Article authored by Deborah Buehler It’s a thought-provoking question. Especially at moment when machines – and algorithms more broadly – are increasingly impacting our lives1. However, one might understandably say that further clarification is needed. What type of machines? What task is to be done? In this issue of Wader Study, Roberto Valle and Francesco Scarton highlight the nuanced way this question could be answered2. Of course, they don’t ask whether machines can replace humans, exactly. They just want a safe and accurate way to count nesting shorebirds and they wonder if machines might help. In this case, the machines are unmanned aerial systems, also known as ‘drones’, a name that may be an onomatopoeia for the mosquito-like noise they make. Drone technology can be useful as well as annoying. Many fields of study have used drones from military intelligence, to civil engineering, to archaeology, to mining; and wildlife biology is no exception3. If you had to count something, in inhospitable territory, wouldn’t you send in the drones? Valle and Scarton needed to count breeding pairs of their study species, Black-winged Stilts Himantopus himantopus and Pied Avocets Recurvirostra avosetta. These birds make nests in difficult-to-reach saltmarshes in the Lagoon of Venice, a 55,000 ha coastal wetland in northeastern Italy. The lagoon is the largest in the Mediterranean Sea and the area is full of soft mud and tidal channels, both of which are easier to fly a drone over than to walk on. [caption id="attachment_14742" align="alignnone" width="960"] Saltmarshes in the Lagoon of Venice in northeastern Italy (photo: Roberto Valle)[/caption] However, before sending in the drones, Valle and Scarton needed to know that the technology could accurately and safely count the birds. Therefore, they compared the safety and effectiveness of drone-conducted counts with traditional ground-based counts. The researchers conducted fieldwork from mid-April to mid-June during the 2017 and 2018 breeding seasons. Surveys were restricted to days with windspeeds less than 10 km/h and no clouds because, although human researchers often work in wind and rain, drones require better weather. Drone and ground surveys took place at 52 colonies over the two years, always either in the morning from 8 am to 10 am or in the afternoon from 4 pm to 6 pm to avoid extreme temperatures. The safety of the birds was top priority, especially since drones are a newer technology. Therefore, the researchers launched drones from sites more than 150 m from the study colony and then flew at a height of 70m until they were directly above the centre of the colony. This ensured that the drone wouldn’t disturb the birds before the survey had started. Much like humans, birds don’t like it when things plummet vertically towards them. For this reason, the researchers used the “lawn mower” pattern, systematically flying back and forth, to lower the drones when it was time to begin the survey. Once the drone was lowered to about 30m, the pilot could see the nests, but couldn’t be certain whether there was a bird present at the nest. Thus, the researchers lowered the drone a further 10 to 20 m.  At this height, they flew above the nests at a speed of 15 to 30 km per hour, causing any birds to flush (fly away) from their nests. Disturbing the birds was necessary to record reactions to the drone. These reactions were coded in the field or later from videos as follows: birds sitting on or flushing from a nest were considered a breeding pair, birds strongly reacting to the drone by chasing it were considered probable breeders, even if far from a nest, and the researchers counted one pair for every two birds behaving this way. During each drone flight, a researcher observed the colony from approximately 150 m to check whether nests or young were in danger of predation after the adults were flushed from the nests. Thirty minutes later the researchers approached the colony on foot for the ground survey. During a ground survey, two researchers walked abreast about 10 m apart systematically searching for nests. Every nest with eggs or chicks was recorded as ‘confirmed breeding’. Ground surveys were always done after drone surveys even though the researchers admit that this is a limitation in terms of the comparison of methods. A completely fair comparison would have randomized the order of the surveys. However, in this study, randomization was intentionally traded for the ability to use the ground survey as a safety check on the preceding drone survey. The researchers found no evidence that drone surveys cause undue disturbance to birds. Birds were not scared permanently from their nests, nor were the nests exposed to predators. In fact, the drones caused less disturbance to the birds than humans on the ground. Drone surveys also took less researcher time, even accounting for post-processing work in the lab after drone surveys. Drones were therefore safe and efficient, but were they accurate? Unfortunately, no. Valle and Scarton found that fewer breeding pairs were identified during drone flights than ground counts. This undercounting was substantial, with 18.1% of Black-winged Stilt pairs and 20.5% of Pied Avocet pairs missed during the drone surveys. Furthermore, drone surveys had less sensitivity (true breeding pairs identified as positive), specificity (true non-breeders identified as negative), and accuracy (correctly identified birds divided by the total birds seen). This study shows that there are pros and cons to using drones when surveying nesting shorebirds. Drones did not detect as many nests as ground surveys and falsely identified some nests; however, the drone surveys caused less disturbance to the birds. These results raise the question of whether accuracy could be improved with improved drone technology or whether drones could be useful under some, if not all, circumstances? Valle and Scarton admit that a limitation of their study was the type of drone used. It was a simple model with a standard camera. A larger drone with a higher quality camera might have provided better images and allowed the researchers to distinguish incubating birds from a higher altitude without flushing them from nests. This might improve accuracy while further decreasing disturbance to the birds, but this remains to be tested. The researchers also found that the size and composition of the breeding colony mattered. In large, mixed colonies, birds flushed when the drone was still quite far away in response to alarm calls from only a few species. For example, the presence of Eurasian Oystercatchers Haematopus ostralegus made this worse because they are very aggressive towards drones. This contributed to undercounting because it was more difficult to identify breeding pairs when the adults were no longer at their nests. Furthermore, if nesting birds were flushed out of sight of the drone pilot, they weren’t counted. The opposite was also a problem, if the same bird repeatedly chased the drone, within the line of sight, it could be double counted. [caption id="attachment_14744" align="aligncenter" width="960"] Eurasian Oystercatcher reacting to drone. (photo: Roberto Valle)[/caption] Knowing that large, multi-species colonies contributed to errors in the drone surveys, the authors asked whether drones might be most useful for smaller colonies of mainly silts and avocets. This was indeed the case. The authors found that both the sensitivity and specificity of the drone surveys were increased in small colonies and that in these circumstances there was nearly perfect agreement between the drone and ground survey methods. So, can machines replace humans? It's a question best answered with context taken into account. In this study, the machines are drones and the task is counting breeding shorebirds. The authors recommend the use of drones only in small colonies without species, like Eurasian Oystercatchers, that react more strongly to drones. In these circumstances, drones provide high accuracy, low disturbance, and shorter time to complete a survey. In other circumstances, the authors do not recommend the use of drones. More broadly, context becomes even more important when asking whether, when and how machines might replace humans. Our world is full of technologies that were unimaginable less than a generation ago. Yet we use these technologies daily and they affect all aspects of our lives4. Machines can do many things better than humans, but there remain many things that humans can do better than machines. We can be empathetic, we can question our own biases, we can use our humanity to fight against rules that shouldn’t be automated5. This study reminds us that striking a balance where context is taken into account may be the best way to synthesize the strengths of both our machines and our own human minds.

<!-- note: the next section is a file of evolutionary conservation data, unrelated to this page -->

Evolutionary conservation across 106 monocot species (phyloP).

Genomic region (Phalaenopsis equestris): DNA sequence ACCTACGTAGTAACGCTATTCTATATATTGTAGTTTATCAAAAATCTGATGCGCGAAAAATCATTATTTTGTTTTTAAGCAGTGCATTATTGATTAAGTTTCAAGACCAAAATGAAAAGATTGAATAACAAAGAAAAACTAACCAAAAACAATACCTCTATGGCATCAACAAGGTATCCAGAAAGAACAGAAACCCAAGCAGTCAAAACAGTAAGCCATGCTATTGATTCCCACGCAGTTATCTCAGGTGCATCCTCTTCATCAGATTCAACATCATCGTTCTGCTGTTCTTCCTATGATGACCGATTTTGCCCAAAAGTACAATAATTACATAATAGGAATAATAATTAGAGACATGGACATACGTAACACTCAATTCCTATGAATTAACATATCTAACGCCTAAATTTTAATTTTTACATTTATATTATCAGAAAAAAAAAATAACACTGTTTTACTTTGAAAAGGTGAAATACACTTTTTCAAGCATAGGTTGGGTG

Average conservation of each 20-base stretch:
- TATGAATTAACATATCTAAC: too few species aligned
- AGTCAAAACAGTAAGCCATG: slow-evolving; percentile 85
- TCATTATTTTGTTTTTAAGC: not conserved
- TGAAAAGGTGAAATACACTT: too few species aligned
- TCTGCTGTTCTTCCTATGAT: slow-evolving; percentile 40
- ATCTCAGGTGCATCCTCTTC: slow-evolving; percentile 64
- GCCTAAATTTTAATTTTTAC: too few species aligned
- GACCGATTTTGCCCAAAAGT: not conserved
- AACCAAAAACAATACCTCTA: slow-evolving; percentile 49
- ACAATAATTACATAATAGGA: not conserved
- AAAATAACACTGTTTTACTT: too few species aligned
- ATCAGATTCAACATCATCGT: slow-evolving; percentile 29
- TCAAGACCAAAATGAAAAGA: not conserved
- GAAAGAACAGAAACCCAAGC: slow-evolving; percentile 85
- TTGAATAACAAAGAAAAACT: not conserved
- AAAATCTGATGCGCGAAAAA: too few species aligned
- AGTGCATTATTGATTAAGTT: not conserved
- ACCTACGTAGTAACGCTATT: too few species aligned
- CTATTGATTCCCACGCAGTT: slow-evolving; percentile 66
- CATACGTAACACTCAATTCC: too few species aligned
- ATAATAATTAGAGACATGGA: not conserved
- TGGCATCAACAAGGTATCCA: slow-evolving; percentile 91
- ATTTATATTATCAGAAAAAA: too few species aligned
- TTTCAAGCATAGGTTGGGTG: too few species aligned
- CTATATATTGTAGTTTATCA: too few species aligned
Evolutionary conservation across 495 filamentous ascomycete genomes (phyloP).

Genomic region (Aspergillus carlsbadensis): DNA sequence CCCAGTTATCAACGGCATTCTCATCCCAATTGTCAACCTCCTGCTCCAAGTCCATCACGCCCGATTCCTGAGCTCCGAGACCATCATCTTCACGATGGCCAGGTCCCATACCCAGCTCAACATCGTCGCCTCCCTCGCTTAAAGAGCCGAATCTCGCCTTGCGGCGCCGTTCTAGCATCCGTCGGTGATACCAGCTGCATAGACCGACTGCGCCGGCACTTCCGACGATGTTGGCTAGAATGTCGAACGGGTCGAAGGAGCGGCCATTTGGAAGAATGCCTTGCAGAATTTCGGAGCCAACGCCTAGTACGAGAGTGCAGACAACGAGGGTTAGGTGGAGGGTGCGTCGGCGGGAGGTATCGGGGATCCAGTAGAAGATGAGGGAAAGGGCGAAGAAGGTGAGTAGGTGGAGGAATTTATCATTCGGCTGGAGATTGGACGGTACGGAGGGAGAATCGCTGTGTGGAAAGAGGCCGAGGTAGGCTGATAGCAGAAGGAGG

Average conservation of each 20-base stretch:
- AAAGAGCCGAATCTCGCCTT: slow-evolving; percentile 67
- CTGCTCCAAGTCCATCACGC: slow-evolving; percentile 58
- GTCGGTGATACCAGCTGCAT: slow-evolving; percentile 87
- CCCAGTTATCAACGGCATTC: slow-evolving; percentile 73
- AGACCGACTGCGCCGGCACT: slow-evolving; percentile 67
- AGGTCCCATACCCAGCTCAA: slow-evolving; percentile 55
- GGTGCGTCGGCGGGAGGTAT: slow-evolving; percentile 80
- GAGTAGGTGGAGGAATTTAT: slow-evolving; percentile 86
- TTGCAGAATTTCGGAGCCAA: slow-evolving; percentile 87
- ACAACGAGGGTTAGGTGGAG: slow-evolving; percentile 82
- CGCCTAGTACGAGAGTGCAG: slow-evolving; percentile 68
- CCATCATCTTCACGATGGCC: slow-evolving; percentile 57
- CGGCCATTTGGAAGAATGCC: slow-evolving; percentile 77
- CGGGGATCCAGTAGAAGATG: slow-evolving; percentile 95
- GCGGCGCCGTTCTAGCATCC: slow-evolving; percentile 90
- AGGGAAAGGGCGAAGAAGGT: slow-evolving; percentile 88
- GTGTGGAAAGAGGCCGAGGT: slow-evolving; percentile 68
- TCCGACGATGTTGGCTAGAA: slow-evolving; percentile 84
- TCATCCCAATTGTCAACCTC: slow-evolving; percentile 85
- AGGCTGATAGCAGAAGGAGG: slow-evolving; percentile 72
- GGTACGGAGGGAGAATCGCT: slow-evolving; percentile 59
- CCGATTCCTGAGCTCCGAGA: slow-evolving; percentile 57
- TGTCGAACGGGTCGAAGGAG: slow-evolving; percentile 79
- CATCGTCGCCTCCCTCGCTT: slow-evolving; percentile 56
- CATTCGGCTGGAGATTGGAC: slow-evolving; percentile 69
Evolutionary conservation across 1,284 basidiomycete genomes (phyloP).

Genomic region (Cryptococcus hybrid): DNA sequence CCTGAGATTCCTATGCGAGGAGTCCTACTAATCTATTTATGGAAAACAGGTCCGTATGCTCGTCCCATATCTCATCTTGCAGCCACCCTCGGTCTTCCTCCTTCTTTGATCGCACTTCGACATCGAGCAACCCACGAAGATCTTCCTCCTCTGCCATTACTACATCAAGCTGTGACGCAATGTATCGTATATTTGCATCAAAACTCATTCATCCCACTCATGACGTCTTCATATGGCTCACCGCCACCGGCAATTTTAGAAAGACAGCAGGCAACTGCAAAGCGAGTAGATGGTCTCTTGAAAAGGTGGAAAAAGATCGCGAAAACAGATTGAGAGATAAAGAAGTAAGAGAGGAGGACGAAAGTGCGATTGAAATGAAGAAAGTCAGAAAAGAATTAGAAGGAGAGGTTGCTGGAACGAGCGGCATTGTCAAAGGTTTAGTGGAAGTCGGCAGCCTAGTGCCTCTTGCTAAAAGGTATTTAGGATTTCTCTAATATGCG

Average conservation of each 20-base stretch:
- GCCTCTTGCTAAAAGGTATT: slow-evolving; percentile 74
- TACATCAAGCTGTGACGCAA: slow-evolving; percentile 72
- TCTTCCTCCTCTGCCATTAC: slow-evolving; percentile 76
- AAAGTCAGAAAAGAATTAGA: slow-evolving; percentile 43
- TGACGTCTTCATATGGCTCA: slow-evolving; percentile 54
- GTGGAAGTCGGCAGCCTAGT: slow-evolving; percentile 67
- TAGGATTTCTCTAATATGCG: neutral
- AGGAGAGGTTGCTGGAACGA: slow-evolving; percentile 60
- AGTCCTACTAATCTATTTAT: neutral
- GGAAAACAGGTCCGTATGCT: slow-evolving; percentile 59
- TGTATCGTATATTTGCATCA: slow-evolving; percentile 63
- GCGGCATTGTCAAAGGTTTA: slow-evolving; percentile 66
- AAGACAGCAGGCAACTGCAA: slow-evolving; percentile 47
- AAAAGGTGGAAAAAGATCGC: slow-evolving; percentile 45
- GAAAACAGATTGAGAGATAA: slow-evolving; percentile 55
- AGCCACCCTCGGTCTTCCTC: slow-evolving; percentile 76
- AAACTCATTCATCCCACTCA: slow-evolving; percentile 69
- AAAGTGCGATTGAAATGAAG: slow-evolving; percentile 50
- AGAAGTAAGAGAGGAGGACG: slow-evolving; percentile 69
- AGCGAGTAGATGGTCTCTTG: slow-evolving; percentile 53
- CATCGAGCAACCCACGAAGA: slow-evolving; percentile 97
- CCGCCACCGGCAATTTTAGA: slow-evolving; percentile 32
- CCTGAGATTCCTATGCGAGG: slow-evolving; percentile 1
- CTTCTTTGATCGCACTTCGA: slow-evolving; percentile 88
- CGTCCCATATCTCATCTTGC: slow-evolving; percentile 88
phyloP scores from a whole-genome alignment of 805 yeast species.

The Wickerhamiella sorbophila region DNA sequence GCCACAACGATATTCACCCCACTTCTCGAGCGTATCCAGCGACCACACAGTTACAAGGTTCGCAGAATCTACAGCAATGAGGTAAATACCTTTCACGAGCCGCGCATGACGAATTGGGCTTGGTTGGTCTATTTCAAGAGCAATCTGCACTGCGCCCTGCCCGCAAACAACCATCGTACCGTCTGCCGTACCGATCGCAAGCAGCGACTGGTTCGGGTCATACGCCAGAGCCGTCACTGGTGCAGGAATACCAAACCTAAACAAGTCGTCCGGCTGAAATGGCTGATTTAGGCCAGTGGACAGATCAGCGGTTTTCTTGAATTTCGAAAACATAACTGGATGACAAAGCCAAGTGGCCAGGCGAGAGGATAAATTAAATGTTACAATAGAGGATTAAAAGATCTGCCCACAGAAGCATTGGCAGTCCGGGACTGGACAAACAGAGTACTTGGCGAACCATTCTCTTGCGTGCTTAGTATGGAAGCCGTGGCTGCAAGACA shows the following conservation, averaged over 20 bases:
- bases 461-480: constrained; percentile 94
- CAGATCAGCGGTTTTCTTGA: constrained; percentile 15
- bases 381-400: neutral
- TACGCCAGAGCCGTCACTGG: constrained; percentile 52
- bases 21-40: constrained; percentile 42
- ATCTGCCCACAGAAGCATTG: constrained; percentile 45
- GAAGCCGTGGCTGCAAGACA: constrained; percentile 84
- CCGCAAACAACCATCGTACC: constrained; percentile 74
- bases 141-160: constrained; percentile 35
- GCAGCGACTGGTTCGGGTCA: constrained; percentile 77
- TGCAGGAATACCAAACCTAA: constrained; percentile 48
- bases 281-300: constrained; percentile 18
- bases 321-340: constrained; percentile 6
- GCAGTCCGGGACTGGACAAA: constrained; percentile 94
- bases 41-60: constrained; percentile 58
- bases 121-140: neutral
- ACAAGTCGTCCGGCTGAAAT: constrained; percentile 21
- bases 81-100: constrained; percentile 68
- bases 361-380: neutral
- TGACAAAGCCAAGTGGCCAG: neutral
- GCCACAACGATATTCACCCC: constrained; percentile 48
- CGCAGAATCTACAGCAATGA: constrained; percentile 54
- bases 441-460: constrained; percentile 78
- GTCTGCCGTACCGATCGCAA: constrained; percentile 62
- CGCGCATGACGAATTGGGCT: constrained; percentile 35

1. Demetis, D. 2019. Algorithms have already taken over human decision making. Posted in The Conversation 8 Mar 2019 at https://theconversation.com/algorithms-have-already-taken-over-human-decision-making-111436.